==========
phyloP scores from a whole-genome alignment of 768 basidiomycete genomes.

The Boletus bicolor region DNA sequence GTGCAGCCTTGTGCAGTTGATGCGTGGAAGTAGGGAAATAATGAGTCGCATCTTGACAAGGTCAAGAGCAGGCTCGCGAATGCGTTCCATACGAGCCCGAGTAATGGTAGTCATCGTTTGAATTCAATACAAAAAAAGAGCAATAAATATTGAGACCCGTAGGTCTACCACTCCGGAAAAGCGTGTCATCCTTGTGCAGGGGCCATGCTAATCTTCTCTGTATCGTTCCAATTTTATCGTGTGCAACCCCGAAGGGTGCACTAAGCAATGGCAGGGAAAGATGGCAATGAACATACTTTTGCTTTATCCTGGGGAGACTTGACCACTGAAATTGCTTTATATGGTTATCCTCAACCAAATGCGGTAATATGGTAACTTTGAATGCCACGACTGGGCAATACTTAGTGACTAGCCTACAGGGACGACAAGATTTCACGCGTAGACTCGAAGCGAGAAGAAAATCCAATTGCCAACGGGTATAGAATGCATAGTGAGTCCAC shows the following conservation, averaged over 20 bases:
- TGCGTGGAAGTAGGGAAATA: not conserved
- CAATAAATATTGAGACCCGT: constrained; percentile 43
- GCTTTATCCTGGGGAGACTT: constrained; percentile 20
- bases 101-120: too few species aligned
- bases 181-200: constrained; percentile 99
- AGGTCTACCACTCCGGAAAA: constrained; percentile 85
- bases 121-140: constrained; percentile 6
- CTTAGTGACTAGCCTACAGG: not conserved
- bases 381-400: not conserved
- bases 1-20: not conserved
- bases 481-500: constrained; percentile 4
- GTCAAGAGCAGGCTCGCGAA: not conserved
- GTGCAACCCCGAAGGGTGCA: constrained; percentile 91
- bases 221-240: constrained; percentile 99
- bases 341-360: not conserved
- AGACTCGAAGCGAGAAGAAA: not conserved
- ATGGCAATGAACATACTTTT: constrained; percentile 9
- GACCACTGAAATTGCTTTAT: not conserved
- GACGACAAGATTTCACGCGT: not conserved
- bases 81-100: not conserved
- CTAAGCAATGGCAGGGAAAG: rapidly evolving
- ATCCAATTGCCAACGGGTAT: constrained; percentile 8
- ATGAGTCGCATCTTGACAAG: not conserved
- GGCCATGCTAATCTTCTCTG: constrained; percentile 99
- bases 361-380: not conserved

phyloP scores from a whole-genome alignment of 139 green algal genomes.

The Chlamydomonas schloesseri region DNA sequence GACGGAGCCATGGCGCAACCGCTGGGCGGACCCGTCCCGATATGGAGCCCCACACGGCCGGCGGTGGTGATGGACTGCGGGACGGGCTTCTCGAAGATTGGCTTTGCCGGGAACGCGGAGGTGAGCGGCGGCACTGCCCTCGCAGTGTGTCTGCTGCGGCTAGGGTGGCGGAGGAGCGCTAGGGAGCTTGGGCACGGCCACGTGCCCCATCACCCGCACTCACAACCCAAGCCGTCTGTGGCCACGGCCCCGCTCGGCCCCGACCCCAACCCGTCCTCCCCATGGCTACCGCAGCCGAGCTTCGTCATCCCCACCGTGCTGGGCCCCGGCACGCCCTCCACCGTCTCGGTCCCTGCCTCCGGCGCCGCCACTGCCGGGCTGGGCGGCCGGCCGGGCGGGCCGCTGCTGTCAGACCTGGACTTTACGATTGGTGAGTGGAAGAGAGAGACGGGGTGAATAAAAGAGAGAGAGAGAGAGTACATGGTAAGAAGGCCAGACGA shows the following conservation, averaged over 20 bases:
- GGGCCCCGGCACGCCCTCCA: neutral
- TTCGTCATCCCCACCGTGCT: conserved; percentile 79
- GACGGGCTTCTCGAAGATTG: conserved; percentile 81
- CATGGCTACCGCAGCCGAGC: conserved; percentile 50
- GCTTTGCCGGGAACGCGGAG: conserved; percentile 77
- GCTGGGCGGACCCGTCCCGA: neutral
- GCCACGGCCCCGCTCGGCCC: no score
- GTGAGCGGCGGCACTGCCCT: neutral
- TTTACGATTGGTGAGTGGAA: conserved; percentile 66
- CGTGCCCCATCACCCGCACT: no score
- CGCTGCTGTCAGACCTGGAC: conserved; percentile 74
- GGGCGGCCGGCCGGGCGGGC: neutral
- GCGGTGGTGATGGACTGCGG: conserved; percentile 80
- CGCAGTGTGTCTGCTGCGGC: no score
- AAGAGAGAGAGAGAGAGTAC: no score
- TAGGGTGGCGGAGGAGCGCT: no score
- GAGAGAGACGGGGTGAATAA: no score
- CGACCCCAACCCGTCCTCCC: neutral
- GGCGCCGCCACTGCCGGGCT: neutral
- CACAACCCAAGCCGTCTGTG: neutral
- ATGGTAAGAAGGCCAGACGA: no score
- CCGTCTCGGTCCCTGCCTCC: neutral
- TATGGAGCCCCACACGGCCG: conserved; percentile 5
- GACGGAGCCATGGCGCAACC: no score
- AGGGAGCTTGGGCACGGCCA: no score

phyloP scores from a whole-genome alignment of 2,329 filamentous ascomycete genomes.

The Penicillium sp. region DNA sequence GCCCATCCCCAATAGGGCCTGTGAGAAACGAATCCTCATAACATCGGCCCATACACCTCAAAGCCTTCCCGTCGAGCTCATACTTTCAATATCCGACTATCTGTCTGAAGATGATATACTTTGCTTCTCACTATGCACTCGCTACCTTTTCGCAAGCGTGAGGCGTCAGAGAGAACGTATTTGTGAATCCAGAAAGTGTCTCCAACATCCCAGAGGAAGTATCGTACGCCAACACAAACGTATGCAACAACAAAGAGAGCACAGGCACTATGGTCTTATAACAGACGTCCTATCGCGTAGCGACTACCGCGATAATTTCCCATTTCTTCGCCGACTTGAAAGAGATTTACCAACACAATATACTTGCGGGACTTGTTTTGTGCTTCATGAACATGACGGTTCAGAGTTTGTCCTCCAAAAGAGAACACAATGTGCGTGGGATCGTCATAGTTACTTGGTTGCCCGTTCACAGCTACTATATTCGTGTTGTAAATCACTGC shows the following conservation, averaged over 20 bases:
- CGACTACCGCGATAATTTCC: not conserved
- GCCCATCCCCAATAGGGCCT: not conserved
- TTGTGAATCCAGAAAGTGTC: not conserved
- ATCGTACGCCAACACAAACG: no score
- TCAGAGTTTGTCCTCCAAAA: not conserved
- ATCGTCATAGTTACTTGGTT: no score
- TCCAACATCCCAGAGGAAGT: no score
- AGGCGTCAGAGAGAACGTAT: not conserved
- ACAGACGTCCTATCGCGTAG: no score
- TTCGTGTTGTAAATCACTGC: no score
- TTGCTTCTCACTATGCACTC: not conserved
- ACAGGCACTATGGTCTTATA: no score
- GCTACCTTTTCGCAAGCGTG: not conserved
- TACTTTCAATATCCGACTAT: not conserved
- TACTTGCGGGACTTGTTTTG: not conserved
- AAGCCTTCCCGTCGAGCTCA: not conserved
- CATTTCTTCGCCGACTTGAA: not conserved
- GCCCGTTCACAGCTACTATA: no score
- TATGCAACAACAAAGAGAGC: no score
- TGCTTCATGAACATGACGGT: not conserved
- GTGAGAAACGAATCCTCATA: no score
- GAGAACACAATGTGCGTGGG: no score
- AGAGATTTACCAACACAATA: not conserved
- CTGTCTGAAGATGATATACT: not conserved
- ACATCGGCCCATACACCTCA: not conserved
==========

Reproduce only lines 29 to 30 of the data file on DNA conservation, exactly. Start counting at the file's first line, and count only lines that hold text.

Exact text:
The Chlamydomonas schloesseri region DNA sequence GACGGAGCCATGGCGCAACCGCTGGGCGGACCCGTCCCGATATGGAGCCCCACACGGCCGGCGGTGGTGATGGACTGCGGGACGGGCTTCTCGAAGATTGGCTTTGCCGGGAACGCGGAGGTGAGCGGCGGCACTGCCCTCGCAGTGTGTCTGCTGCGGCTAGGGTGGCGGAGGAGCGCTAGGGAGCTTGGGCACGGCCACGTGCCCCATCACCCGCACTCACAACCCAAGCCGTCTGTGGCCACGGCCCCGCTCGGCCCCGACCCCAACCCGTCCTCCCCATGGCTACCGCAGCCGAGCTTCGTCATCCCCACCGTGCTGGGCCCCGGCACGCCCTCCACCGTCTCGGTCCCTGCCTCCGGCGCCGCCACTGCCGGGCTGGGCGGCCGGCCGGGCGGGCCGCTGCTGTCAGACCTGGACTTTACGATTGGTGAGTGGAAGAGAGAGACGGGGTGAATAAAAGAGAGAGAGAGAGAGTACATGGTAAGAAGGCCAGACGA shows the following conservation, averaged over 20 bases:
- GGGCCCCGGCACGCCCTCCA: neutral